High school graduation is fast approaching, which means that it’s time to finally decide which college you’ll be making your home at for the next four years. However, before you commit, it’s probably a good idea to have a look around each potential campus to make sure that it meets (or hopefully succeeds) all the great expectations you have. It’s also a good idea to be prepared with some questions to ask your tour guide as you’re getting a look around—you want to make sure that you have all the relevant information needed to make your decision. Here are a few questions that you may want to find out the answers to before sending in your first tuition payment.
1. How much is tuition?
It may seem like a no-brainer, but finding out how much you’re going to be charged in order to study at each university can be a big factor in choosing which school is right for you. A certain school may sound ideal—until you find out that it carries a $50,000 price tag. Make sure you ask exactly how much tuition is going to cost you, and find out whether the answer your given is per semester or year.
2. What other fees are applicable?
These fees are everything outside of tuition—your room and board, your meals, your student activity fees, student council fees, transit costs, etc. Ask if you can get an itemized list of everything you will be expected to pay for while attending school and add that number on to the tuition total. This should give you the exact amount you’ll be expected to pay if you decide to attend that particular college.
3. Can I see the dorms?
Even if you’re planning on living off-campus (as long as it’s allowed—another thing to find out), it’s a good idea to see what the living conditions on-campus are like. You never know if you’re apartment off-campus will fall through and leave you homeless. You’re going to want to know how big the dorms are, how many roommates you’ll have, how many bathrooms there are, and so on. Trust me, if you’re going to be sleeping in the same room for the next four years, you’re going to want to know what it’s like beforehand.
4. What is the student-to-professor ratio?
This is an important question, because it lets you know whether or not you can expect to interact with your professor on a personal basis or not. If there are 500 students to one professor, the odds are that you won’t really get much of a chance to talk to them if you have questions or are confused about something. On the other hand, if the ratio is 10/1 you may be a little more under the microscope than you’d like.
5. Are there fraternities/sororities?
Whether you’re interested in joining or not, this is important to know because these student groups will affect your time in school. You may be subject to the raucous noise coming from drunken frat parties even if you don’t partake—and if this is going to bother you, it’s probably a good idea to make sure that your college of choice doesn’t have them.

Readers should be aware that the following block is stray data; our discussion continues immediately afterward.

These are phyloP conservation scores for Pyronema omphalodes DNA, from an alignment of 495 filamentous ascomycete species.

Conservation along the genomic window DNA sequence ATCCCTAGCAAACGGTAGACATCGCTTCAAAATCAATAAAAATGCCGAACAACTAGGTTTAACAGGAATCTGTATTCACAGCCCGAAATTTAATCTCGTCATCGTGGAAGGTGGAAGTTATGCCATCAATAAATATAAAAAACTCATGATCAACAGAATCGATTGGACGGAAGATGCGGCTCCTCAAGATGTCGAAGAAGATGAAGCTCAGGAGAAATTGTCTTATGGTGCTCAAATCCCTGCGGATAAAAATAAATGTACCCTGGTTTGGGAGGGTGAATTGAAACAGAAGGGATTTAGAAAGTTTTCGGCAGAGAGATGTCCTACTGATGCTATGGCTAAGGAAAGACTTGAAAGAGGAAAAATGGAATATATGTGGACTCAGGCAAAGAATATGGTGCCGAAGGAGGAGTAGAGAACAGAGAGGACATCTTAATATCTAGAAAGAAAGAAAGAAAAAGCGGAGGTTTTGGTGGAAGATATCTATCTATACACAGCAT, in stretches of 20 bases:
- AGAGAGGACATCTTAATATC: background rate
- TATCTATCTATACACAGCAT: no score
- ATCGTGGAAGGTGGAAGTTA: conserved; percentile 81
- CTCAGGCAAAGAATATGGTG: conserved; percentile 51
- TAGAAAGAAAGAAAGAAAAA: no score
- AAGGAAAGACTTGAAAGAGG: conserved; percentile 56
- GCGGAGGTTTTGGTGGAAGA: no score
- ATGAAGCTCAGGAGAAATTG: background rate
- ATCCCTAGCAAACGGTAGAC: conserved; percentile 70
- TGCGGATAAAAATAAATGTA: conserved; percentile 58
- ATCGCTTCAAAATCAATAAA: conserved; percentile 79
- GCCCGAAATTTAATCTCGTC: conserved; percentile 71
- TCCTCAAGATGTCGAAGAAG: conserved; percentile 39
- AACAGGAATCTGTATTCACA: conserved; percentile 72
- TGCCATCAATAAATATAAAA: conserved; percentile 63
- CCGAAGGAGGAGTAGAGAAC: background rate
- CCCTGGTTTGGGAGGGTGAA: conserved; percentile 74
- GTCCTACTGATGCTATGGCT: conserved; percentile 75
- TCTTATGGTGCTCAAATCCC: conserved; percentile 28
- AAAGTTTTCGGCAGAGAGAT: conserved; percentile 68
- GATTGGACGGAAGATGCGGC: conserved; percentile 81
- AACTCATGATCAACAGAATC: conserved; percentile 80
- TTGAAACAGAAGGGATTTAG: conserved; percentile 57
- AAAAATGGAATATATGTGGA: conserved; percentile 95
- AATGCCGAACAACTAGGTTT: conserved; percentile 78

6. Where are the most popular hangouts?
This is just a nice thing to already know by the time you arrive on-campus. It’ll also give you a taste of what the social scene is like at the college—for example, if the most popular spot is the middle of a cornfield, it’s a pretty safe bet that the nightlife is a little on the slow side (and if that sounds like the perfect situation for you, then you know that you’ll fit right in).
7. Where are the best study spots?
Again, this is another thing that will be handy to already be aware of by the time that classes start. You won’t waste a ton of time wandering around trying to find the perfect place to read the four hundred pages you have due the next day, because you will already be in on the secret.
8. How many students are there?
If you are a fairly introverted person that doesn’t like crowds, the odds are that you probably won’t enjoy going to a college with 20,000 students. However, if you enjoy learning in a tight-knit community and being familiar with most of the faces you pass, then a school with a smaller student body (say 1,500 or so) will probably suit you well. Same thing goes for the social butterflies out there—the more people on campus, the more potential friends you have, so a school with a large student body will probably work best for you.
9. What is the female-to-male ratio?
According to some, this just might be the most important question to find out the answer to. Maybe you’re a female looking to find a special male friend—you’re going to want to make sure that every other girl on campus who has the same idea isn’t going after the only guy within a 50-mile radius. If the male-to-female ratio is somewhere around 50/50, then your odds of meeting a special someone have just gotten a little better.
10. What is the employment rate post-graduation?
This can be a great way to determine whether or not a certain school is going to work for you. Obviously the majority of students decide to attend college in order to work in their chosen career—but if the majority of graduates are unemployed, then you know that attending that school might not be the best choice to make career-wise. A school with a high employment rate post-graduation means that you will have a great chance of finding a job after you get your degree.